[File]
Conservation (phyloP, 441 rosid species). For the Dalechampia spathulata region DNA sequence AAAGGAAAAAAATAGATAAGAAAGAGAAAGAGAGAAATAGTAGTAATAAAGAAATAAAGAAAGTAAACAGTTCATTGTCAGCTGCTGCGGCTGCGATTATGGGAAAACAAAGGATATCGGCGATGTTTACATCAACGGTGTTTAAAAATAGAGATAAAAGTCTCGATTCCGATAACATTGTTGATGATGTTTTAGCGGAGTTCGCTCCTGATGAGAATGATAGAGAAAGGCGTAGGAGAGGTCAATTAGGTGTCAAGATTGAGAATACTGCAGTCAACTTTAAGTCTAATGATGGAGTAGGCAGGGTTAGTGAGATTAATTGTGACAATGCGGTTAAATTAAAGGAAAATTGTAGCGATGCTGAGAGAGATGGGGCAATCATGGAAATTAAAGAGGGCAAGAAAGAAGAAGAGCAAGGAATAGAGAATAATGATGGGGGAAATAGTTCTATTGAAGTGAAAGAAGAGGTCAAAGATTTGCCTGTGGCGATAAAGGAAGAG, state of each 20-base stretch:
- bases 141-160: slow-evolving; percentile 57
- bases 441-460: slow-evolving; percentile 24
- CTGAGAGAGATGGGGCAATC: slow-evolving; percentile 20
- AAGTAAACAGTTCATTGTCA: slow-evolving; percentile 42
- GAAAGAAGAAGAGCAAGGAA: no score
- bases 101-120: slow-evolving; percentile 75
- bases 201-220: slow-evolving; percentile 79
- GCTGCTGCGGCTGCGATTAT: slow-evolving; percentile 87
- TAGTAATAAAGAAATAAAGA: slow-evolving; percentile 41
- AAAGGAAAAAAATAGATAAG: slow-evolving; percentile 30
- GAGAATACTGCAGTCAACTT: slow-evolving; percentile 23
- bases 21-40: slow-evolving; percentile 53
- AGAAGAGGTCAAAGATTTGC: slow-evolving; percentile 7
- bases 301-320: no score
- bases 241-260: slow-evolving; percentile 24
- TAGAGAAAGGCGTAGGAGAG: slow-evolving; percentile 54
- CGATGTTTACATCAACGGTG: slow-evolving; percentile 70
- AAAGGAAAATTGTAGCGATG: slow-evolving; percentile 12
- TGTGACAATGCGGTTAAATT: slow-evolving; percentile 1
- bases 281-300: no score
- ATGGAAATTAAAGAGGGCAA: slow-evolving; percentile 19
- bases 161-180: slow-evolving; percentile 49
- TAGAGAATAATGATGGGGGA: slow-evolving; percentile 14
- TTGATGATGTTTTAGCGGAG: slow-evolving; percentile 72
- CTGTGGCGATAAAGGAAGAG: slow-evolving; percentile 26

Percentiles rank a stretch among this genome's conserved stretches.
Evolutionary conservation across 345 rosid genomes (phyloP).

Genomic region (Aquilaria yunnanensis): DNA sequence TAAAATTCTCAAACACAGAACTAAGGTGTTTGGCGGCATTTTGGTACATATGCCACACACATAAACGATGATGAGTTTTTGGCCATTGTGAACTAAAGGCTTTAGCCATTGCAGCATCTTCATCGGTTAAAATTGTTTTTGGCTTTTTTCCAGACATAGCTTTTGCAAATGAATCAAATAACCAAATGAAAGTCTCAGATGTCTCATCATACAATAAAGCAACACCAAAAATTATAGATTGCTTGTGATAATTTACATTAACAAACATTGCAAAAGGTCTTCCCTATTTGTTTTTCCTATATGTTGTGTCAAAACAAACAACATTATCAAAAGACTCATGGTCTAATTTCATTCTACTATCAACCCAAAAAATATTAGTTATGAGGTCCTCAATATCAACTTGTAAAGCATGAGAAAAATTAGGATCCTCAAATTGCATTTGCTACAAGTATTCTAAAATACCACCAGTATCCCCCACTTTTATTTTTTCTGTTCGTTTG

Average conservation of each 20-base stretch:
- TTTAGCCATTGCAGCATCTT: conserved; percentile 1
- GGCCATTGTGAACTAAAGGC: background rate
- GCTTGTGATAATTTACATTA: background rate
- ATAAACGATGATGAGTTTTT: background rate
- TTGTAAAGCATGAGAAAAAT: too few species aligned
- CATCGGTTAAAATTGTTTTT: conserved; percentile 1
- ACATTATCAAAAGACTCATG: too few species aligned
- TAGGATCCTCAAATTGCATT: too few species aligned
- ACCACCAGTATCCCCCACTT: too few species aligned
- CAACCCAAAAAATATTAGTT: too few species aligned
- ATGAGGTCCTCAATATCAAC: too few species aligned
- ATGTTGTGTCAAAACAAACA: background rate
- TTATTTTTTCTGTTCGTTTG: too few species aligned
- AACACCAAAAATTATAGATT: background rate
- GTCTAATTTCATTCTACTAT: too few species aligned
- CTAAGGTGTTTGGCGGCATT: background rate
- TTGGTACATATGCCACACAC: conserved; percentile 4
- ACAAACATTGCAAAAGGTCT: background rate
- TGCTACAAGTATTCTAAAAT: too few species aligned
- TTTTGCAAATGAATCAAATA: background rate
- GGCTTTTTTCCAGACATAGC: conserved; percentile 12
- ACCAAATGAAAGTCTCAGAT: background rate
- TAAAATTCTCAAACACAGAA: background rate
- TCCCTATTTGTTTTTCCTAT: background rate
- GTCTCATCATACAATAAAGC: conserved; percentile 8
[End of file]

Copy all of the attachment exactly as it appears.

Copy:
Conservation (phyloP, 441 rosid species). For the Dalechampia spathulata region DNA sequence AAAGGAAAAAAATAGATAAGAAAGAGAAAGAGAGAAATAGTAGTAATAAAGAAATAAAGAAAGTAAACAGTTCATTGTCAGCTGCTGCGGCTGCGATTATGGGAAAACAAAGGATATCGGCGATGTTTACATCAACGGTGTTTAAAAATAGAGATAAAAGTCTCGATTCCGATAACATTGTTGATGATGTTTTAGCGGAGTTCGCTCCTGATGAGAATGATAGAGAAAGGCGTAGGAGAGGTCAATTAGGTGTCAAGATTGAGAATACTGCAGTCAACTTTAAGTCTAATGATGGAGTAGGCAGGGTTAGTGAGATTAATTGTGACAATGCGGTTAAATTAAAGGAAAATTGTAGCGATGCTGAGAGAGATGGGGCAATCATGGAAATTAAAGAGGGCAAGAAAGAAGAAGAGCAAGGAATAGAGAATAATGATGGGGGAAATAGTTCTATTGAAGTGAAAGAAGAGGTCAAAGATTTGCCTGTGGCGATAAAGGAAGAG, state of each 20-base stretch:
- bases 141-160: slow-evolving; percentile 57
- bases 441-460: slow-evolving; percentile 24
- CTGAGAGAGATGGGGCAATC: slow-evolving; percentile 20
- AAGTAAACAGTTCATTGTCA: slow-evolving; percentile 42
- GAAAGAAGAAGAGCAAGGAA: no score
- bases 101-120: slow-evolving; percentile 75
- bases 201-220: slow-evolving; percentile 79
- GCTGCTGCGGCTGCGATTAT: slow-evolving; percentile 87
- TAGTAATAAAGAAATAAAGA: slow-evolving; percentile 41
- AAAGGAAAAAAATAGATAAG: slow-evolving; percentile 30
- GAGAATACTGCAGTCAACTT: slow-evolving; percentile 23
- bases 21-40: slow-evolving; percentile 53
- AGAAGAGGTCAAAGATTTGC: slow-evolving; percentile 7
- bases 301-320: no score
- bases 241-260: slow-evolving; percentile 24
- TAGAGAAAGGCGTAGGAGAG: slow-evolving; percentile 54
- CGATGTTTACATCAACGGTG: slow-evolving; percentile 70
- AAAGGAAAATTGTAGCGATG: slow-evolving; percentile 12
- TGTGACAATGCGGTTAAATT: slow-evolving; percentile 1
- bases 281-300: no score
- ATGGAAATTAAAGAGGGCAA: slow-evolving; percentile 19
- bases 161-180: slow-evolving; percentile 49
- TAGAGAATAATGATGGGGGA: slow-evolving; percentile 14
- TTGATGATGTTTTAGCGGAG: slow-evolving; percentile 72
- CTGTGGCGATAAAGGAAGAG: slow-evolving; percentile 26

Percentiles rank a stretch among this genome's conserved stretches.
Evolutionary conservation across 345 rosid genomes (phyloP).

Genomic region (Aquilaria yunnanensis): DNA sequence TAAAATTCTCAAACACAGAACTAAGGTGTTTGGCGGCATTTTGGTACATATGCCACACACATAAACGATGATGAGTTTTTGGCCATTGTGAACTAAAGGCTTTAGCCATTGCAGCATCTTCATCGGTTAAAATTGTTTTTGGCTTTTTTCCAGACATAGCTTTTGCAAATGAATCAAATAACCAAATGAAAGTCTCAGATGTCTCATCATACAATAAAGCAACACCAAAAATTATAGATTGCTTGTGATAATTTACATTAACAAACATTGCAAAAGGTCTTCCCTATTTGTTTTTCCTATATGTTGTGTCAAAACAAACAACATTATCAAAAGACTCATGGTCTAATTTCATTCTACTATCAACCCAAAAAATATTAGTTATGAGGTCCTCAATATCAACTTGTAAAGCATGAGAAAAATTAGGATCCTCAAATTGCATTTGCTACAAGTATTCTAAAATACCACCAGTATCCCCCACTTTTATTTTTTCTGTTCGTTTG

Average conservation of each 20-base stretch:
- TTTAGCCATTGCAGCATCTT: conserved; percentile 1
- GGCCATTGTGAACTAAAGGC: background rate
- GCTTGTGATAATTTACATTA: background rate
- ATAAACGATGATGAGTTTTT: background rate
- TTGTAAAGCATGAGAAAAAT: too few species aligned
- CATCGGTTAAAATTGTTTTT: conserved; percentile 1
- ACATTATCAAAAGACTCATG: too few species aligned
- TAGGATCCTCAAATTGCATT: too few species aligned
- ACCACCAGTATCCCCCACTT: too few species aligned
- CAACCCAAAAAATATTAGTT: too few species aligned
- ATGAGGTCCTCAATATCAAC: too few species aligned
- ATGTTGTGTCAAAACAAACA: background rate
- TTATTTTTTCTGTTCGTTTG: too few species aligned
- AACACCAAAAATTATAGATT: background rate
- GTCTAATTTCATTCTACTAT: too few species aligned
- CTAAGGTGTTTGGCGGCATT: background rate
- TTGGTACATATGCCACACAC: conserved; percentile 4
- ACAAACATTGCAAAAGGTCT: background rate
- TGCTACAAGTATTCTAAAAT: too few species aligned
- TTTTGCAAATGAATCAAATA: background rate
- GGCTTTTTTCCAGACATAGC: conserved; percentile 12
- ACCAAATGAAAGTCTCAGAT: background rate
- TAAAATTCTCAAACACAGAA: background rate
- TCCCTATTTGTTTTTCCTAT: background rate
- GTCTCATCATACAATAAAGC: conserved; percentile 8